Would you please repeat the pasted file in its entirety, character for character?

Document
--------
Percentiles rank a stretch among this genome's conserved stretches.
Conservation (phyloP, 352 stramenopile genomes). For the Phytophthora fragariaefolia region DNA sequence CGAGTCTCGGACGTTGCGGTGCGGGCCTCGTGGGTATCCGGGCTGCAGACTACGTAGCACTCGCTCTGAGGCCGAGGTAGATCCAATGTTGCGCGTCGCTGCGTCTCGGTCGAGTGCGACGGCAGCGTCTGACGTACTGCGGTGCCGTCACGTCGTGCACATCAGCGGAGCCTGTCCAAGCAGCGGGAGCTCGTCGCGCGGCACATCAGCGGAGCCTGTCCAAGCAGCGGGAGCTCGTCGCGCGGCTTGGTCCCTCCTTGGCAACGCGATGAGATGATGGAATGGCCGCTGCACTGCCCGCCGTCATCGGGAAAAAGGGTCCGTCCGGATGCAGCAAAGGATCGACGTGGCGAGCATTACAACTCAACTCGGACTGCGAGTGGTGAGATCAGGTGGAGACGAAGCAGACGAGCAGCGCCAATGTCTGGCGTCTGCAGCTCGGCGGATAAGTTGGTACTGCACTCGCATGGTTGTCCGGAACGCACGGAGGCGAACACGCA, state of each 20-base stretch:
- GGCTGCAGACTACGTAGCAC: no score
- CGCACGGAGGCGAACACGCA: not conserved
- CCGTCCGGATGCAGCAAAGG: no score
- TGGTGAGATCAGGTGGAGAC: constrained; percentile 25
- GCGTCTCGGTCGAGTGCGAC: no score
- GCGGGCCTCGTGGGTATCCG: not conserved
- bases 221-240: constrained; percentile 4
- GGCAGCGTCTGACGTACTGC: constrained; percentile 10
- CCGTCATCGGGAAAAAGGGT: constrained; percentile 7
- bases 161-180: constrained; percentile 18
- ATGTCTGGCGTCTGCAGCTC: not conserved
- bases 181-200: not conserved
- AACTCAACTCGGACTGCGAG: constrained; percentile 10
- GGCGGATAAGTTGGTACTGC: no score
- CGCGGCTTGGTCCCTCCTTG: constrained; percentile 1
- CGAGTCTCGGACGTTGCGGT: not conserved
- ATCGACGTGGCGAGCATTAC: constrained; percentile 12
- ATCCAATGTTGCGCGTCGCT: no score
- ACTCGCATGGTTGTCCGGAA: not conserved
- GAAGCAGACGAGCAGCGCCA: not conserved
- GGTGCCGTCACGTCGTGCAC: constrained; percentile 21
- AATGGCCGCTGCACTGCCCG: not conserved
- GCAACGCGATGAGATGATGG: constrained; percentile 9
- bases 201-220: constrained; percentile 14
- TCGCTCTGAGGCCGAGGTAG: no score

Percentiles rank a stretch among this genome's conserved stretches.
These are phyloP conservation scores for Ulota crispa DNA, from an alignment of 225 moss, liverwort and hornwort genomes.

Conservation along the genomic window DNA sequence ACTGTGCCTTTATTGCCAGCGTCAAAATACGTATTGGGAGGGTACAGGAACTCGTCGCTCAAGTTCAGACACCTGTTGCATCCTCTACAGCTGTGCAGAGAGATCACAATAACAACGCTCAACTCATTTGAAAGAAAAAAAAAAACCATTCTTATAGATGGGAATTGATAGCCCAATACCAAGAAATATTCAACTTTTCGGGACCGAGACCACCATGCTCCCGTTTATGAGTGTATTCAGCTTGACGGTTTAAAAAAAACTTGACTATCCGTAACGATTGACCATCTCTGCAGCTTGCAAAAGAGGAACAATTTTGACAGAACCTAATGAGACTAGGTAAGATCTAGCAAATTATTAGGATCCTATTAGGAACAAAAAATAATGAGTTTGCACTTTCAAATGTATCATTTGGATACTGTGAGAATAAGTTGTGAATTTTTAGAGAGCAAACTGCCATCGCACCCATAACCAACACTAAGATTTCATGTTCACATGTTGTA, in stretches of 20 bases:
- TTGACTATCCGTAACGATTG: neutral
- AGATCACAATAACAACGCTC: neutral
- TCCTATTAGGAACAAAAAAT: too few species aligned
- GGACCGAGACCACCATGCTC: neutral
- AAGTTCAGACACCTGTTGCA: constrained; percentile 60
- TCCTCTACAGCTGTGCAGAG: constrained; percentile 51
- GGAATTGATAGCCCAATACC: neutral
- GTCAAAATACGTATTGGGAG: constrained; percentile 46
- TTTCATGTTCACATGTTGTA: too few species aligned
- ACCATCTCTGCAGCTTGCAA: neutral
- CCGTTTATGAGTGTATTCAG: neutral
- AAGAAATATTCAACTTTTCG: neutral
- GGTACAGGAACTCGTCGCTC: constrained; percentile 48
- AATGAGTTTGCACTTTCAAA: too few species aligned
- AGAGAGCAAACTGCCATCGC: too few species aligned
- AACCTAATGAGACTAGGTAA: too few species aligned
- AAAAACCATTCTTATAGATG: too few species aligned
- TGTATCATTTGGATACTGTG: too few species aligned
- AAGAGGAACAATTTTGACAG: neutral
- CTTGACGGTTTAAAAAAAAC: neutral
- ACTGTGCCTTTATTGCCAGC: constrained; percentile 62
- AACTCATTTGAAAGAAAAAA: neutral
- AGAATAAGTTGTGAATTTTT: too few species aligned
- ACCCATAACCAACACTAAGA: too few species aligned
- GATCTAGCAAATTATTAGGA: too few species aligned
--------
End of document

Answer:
Percentiles rank a stretch among this genome's conserved stretches.
Conservation (phyloP, 352 stramenopile genomes). For the Phytophthora fragariaefolia region DNA sequence CGAGTCTCGGACGTTGCGGTGCGGGCCTCGTGGGTATCCGGGCTGCAGACTACGTAGCACTCGCTCTGAGGCCGAGGTAGATCCAATGTTGCGCGTCGCTGCGTCTCGGTCGAGTGCGACGGCAGCGTCTGACGTACTGCGGTGCCGTCACGTCGTGCACATCAGCGGAGCCTGTCCAAGCAGCGGGAGCTCGTCGCGCGGCACATCAGCGGAGCCTGTCCAAGCAGCGGGAGCTCGTCGCGCGGCTTGGTCCCTCCTTGGCAACGCGATGAGATGATGGAATGGCCGCTGCACTGCCCGCCGTCATCGGGAAAAAGGGTCCGTCCGGATGCAGCAAAGGATCGACGTGGCGAGCATTACAACTCAACTCGGACTGCGAGTGGTGAGATCAGGTGGAGACGAAGCAGACGAGCAGCGCCAATGTCTGGCGTCTGCAGCTCGGCGGATAAGTTGGTACTGCACTCGCATGGTTGTCCGGAACGCACGGAGGCGAACACGCA, state of each 20-base stretch:
- GGCTGCAGACTACGTAGCAC: no score
- CGCACGGAGGCGAACACGCA: not conserved
- CCGTCCGGATGCAGCAAAGG: no score
- TGGTGAGATCAGGTGGAGAC: constrained; percentile 25
- GCGTCTCGGTCGAGTGCGAC: no score
- GCGGGCCTCGTGGGTATCCG: not conserved
- bases 221-240: constrained; percentile 4
- GGCAGCGTCTGACGTACTGC: constrained; percentile 10
- CCGTCATCGGGAAAAAGGGT: constrained; percentile 7
- bases 161-180: constrained; percentile 18
- ATGTCTGGCGTCTGCAGCTC: not conserved
- bases 181-200: not conserved
- AACTCAACTCGGACTGCGAG: constrained; percentile 10
- GGCGGATAAGTTGGTACTGC: no score
- CGCGGCTTGGTCCCTCCTTG: constrained; percentile 1
- CGAGTCTCGGACGTTGCGGT: not conserved
- ATCGACGTGGCGAGCATTAC: constrained; percentile 12
- ATCCAATGTTGCGCGTCGCT: no score
- ACTCGCATGGTTGTCCGGAA: not conserved
- GAAGCAGACGAGCAGCGCCA: not conserved
- GGTGCCGTCACGTCGTGCAC: constrained; percentile 21
- AATGGCCGCTGCACTGCCCG: not conserved
- GCAACGCGATGAGATGATGG: constrained; percentile 9
- bases 201-220: constrained; percentile 14
- TCGCTCTGAGGCCGAGGTAG: no score

Percentiles rank a stretch among this genome's conserved stretches.
These are phyloP conservation scores for Ulota crispa DNA, from an alignment of 225 moss, liverwort and hornwort genomes.

Conservation along the genomic window DNA sequence ACTGTGCCTTTATTGCCAGCGTCAAAATACGTATTGGGAGGGTACAGGAACTCGTCGCTCAAGTTCAGACACCTGTTGCATCCTCTACAGCTGTGCAGAGAGATCACAATAACAACGCTCAACTCATTTGAAAGAAAAAAAAAAACCATTCTTATAGATGGGAATTGATAGCCCAATACCAAGAAATATTCAACTTTTCGGGACCGAGACCACCATGCTCCCGTTTATGAGTGTATTCAGCTTGACGGTTTAAAAAAAACTTGACTATCCGTAACGATTGACCATCTCTGCAGCTTGCAAAAGAGGAACAATTTTGACAGAACCTAATGAGACTAGGTAAGATCTAGCAAATTATTAGGATCCTATTAGGAACAAAAAATAATGAGTTTGCACTTTCAAATGTATCATTTGGATACTGTGAGAATAAGTTGTGAATTTTTAGAGAGCAAACTGCCATCGCACCCATAACCAACACTAAGATTTCATGTTCACATGTTGTA, in stretches of 20 bases:
- TTGACTATCCGTAACGATTG: neutral
- AGATCACAATAACAACGCTC: neutral
- TCCTATTAGGAACAAAAAAT: too few species aligned
- GGACCGAGACCACCATGCTC: neutral
- AAGTTCAGACACCTGTTGCA: constrained; percentile 60
- TCCTCTACAGCTGTGCAGAG: constrained; percentile 51
- GGAATTGATAGCCCAATACC: neutral
- GTCAAAATACGTATTGGGAG: constrained; percentile 46
- TTTCATGTTCACATGTTGTA: too few species aligned
- ACCATCTCTGCAGCTTGCAA: neutral
- CCGTTTATGAGTGTATTCAG: neutral
- AAGAAATATTCAACTTTTCG: neutral
- GGTACAGGAACTCGTCGCTC: constrained; percentile 48
- AATGAGTTTGCACTTTCAAA: too few species aligned
- AGAGAGCAAACTGCCATCGC: too few species aligned
- AACCTAATGAGACTAGGTAA: too few species aligned
- AAAAACCATTCTTATAGATG: too few species aligned
- TGTATCATTTGGATACTGTG: too few species aligned
- AAGAGGAACAATTTTGACAG: neutral
- CTTGACGGTTTAAAAAAAAC: neutral
- ACTGTGCCTTTATTGCCAGC: constrained; percentile 62
- AACTCATTTGAAAGAAAAAA: neutral
- AGAATAAGTTGTGAATTTTT: too few species aligned
- ACCCATAACCAACACTAAGA: too few species aligned
- GATCTAGCAAATTATTAGGA: too few species aligned